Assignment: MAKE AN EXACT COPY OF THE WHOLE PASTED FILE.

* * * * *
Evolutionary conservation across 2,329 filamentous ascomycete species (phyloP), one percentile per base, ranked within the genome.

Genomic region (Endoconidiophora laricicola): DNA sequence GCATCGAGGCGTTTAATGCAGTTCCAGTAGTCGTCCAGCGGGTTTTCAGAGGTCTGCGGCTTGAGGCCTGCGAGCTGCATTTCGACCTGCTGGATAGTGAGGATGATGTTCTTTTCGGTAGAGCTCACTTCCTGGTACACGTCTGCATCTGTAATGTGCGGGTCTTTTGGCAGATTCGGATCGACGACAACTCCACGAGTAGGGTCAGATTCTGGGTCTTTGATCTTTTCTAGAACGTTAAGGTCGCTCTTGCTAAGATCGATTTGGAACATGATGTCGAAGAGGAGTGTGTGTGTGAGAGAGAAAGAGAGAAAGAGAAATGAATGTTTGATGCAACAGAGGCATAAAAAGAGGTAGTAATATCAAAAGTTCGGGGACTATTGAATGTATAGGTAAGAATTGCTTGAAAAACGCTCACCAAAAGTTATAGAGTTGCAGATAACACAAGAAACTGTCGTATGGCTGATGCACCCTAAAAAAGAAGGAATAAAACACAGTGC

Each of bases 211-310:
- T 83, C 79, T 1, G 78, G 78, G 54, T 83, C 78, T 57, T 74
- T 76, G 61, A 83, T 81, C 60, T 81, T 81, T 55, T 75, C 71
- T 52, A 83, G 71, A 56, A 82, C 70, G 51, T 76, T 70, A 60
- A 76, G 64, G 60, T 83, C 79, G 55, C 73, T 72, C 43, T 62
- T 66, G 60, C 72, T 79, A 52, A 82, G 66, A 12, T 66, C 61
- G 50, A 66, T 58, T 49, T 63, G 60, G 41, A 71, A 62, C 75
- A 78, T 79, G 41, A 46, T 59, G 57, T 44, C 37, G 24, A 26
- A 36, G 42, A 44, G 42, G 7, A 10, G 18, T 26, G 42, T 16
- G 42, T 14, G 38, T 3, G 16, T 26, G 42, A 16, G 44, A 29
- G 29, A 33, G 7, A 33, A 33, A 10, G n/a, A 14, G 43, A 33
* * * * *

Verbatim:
Evolutionary conservation across 2,329 filamentous ascomycete species (phyloP), one percentile per base, ranked within the genome.

Genomic region (Endoconidiophora laricicola): DNA sequence GCATCGAGGCGTTTAATGCAGTTCCAGTAGTCGTCCAGCGGGTTTTCAGAGGTCTGCGGCTTGAGGCCTGCGAGCTGCATTTCGACCTGCTGGATAGTGAGGATGATGTTCTTTTCGGTAGAGCTCACTTCCTGGTACACGTCTGCATCTGTAATGTGCGGGTCTTTTGGCAGATTCGGATCGACGACAACTCCACGAGTAGGGTCAGATTCTGGGTCTTTGATCTTTTCTAGAACGTTAAGGTCGCTCTTGCTAAGATCGATTTGGAACATGATGTCGAAGAGGAGTGTGTGTGTGAGAGAGAAAGAGAGAAAGAGAAATGAATGTTTGATGCAACAGAGGCATAAAAAGAGGTAGTAATATCAAAAGTTCGGGGACTATTGAATGTATAGGTAAGAATTGCTTGAAAAACGCTCACCAAAAGTTATAGAGTTGCAGATAACACAAGAAACTGTCGTATGGCTGATGCACCCTAAAAAAGAAGGAATAAAACACAGTGC

Each of bases 211-310:
- T 83, C 79, T 1, G 78, G 78, G 54, T 83, C 78, T 57, T 74
- T 76, G 61, A 83, T 81, C 60, T 81, T 81, T 55, T 75, C 71
- T 52, A 83, G 71, A 56, A 82, C 70, G 51, T 76, T 70, A 60
- A 76, G 64, G 60, T 83, C 79, G 55, C 73, T 72, C 43, T 62
- T 66, G 60, C 72, T 79, A 52, A 82, G 66, A 12, T 66, C 61
- G 50, A 66, T 58, T 49, T 63, G 60, G 41, A 71, A 62, C 75
- A 78, T 79, G 41, A 46, T 59, G 57, T 44, C 37, G 24, A 26
- A 36, G 42, A 44, G 42, G 7, A 10, G 18, T 26, G 42, T 16
- G 42, T 14, G 38, T 3, G 16, T 26, G 42, A 16, G 44, A 29
- G 29, A 33, G 7, A 33, A 33, A 10, G n/a, A 14, G 43, A 33